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Language tip of the week: feeling embarrassed

Learn English with Macmillan DictionaryIn this weekly post, we bring more useful content from the Macmillan Dictionary to English language learners. In this series of language tips to accompany the Real Vocabulary theme we look at how you can expand your vocabulary in English by using different words and expressions instead of core vocabulary items.

This set of language tips will explore different ways to talk about emotions. This week’s tip looks at adjectives you can use instead of embarrassed:



awkward not feeling comfortable, relaxed or confident:
He stood there looking stiff and awkward in his uniform. ♦ She felt awkward about asking to borrow money.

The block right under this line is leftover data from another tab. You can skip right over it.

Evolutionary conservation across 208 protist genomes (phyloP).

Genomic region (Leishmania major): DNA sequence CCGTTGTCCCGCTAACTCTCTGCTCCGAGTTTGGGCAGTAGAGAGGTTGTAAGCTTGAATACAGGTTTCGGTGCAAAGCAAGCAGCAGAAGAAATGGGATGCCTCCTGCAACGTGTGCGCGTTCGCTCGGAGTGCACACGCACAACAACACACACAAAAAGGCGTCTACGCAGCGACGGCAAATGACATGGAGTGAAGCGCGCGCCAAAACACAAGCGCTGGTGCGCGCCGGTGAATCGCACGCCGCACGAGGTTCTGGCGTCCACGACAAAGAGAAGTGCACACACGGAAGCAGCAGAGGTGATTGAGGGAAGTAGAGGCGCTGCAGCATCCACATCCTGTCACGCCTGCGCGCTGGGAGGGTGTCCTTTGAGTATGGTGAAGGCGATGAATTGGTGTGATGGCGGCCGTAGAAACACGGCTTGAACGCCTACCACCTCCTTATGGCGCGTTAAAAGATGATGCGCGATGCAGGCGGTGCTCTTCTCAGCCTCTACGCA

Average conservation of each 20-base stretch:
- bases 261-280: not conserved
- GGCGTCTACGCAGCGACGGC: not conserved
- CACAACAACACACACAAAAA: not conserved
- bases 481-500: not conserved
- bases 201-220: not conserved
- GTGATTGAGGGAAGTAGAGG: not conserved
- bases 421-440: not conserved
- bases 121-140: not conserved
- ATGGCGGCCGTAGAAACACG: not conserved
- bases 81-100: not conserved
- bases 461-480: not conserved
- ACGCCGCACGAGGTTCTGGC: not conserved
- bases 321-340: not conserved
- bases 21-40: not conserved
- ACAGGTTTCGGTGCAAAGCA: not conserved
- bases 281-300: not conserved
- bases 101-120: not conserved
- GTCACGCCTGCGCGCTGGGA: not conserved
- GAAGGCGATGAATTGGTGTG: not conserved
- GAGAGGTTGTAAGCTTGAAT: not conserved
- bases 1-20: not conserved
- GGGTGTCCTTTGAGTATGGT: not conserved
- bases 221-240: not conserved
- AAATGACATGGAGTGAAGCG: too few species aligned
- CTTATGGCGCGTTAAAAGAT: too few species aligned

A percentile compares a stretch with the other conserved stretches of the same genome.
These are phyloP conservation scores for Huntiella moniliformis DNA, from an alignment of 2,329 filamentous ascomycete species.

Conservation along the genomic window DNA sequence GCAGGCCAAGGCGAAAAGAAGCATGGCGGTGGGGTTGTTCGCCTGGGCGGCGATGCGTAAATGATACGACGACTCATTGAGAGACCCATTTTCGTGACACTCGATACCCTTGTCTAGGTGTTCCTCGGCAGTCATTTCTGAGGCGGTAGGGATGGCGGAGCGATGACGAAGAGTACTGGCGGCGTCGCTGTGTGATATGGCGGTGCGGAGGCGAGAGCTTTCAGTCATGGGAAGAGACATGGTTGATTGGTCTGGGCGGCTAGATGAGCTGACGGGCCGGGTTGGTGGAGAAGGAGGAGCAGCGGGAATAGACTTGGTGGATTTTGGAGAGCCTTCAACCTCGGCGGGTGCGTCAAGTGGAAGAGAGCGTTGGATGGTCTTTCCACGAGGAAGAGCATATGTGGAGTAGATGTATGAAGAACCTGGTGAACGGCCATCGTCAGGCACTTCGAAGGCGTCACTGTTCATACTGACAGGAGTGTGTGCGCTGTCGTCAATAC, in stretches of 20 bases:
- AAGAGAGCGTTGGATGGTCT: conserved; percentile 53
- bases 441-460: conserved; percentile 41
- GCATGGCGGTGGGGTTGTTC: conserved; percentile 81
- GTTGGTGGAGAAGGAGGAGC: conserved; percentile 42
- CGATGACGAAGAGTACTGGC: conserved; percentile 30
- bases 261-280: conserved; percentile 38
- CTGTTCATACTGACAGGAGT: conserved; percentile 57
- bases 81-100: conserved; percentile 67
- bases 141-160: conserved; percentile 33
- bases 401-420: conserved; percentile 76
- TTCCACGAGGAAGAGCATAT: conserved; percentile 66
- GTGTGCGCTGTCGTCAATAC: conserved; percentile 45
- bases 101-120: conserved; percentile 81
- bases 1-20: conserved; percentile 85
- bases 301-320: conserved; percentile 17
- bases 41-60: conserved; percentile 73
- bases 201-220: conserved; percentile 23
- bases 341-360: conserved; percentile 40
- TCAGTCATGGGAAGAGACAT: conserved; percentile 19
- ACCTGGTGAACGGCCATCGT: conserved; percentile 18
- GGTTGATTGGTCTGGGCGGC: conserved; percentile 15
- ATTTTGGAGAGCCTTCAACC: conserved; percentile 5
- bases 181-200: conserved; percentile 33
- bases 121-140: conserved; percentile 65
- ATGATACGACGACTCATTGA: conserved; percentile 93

uncomfortable feeling embarrassed or nervous, often because you are in a situation where you cannot relax:
I feel uncomfortable in large groups of people. ♦ The President is uncomfortable about the harshly negative tone of the campaign.
Uncomfortable is used to talk about things that make people feel embarrassed or nervous, and about situations in which people feel uncomfortable:
There was an uncomfortable silence. ♦ The incident was an uncomfortable reminder of the risks involved.
self-conscious feeling embarrassed or worried about how you look or about what other people think of you:
Knowing everyone was watching made me feel very self-conscious. ♦ He had always felt self-conscious about the size of his nose. ♦ She gave a self-consious laugh.
sheepish embarrassed about something you have done wrong, especially when this is not very serious:
He had the grace to look a little sheepish. ♦ She gave a sheepish grin.

Did you know that Macmillan Dictionary includes a full thesaurus? This page lists more ways to say ‘feeling embarrassed‘.

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Liz Potter

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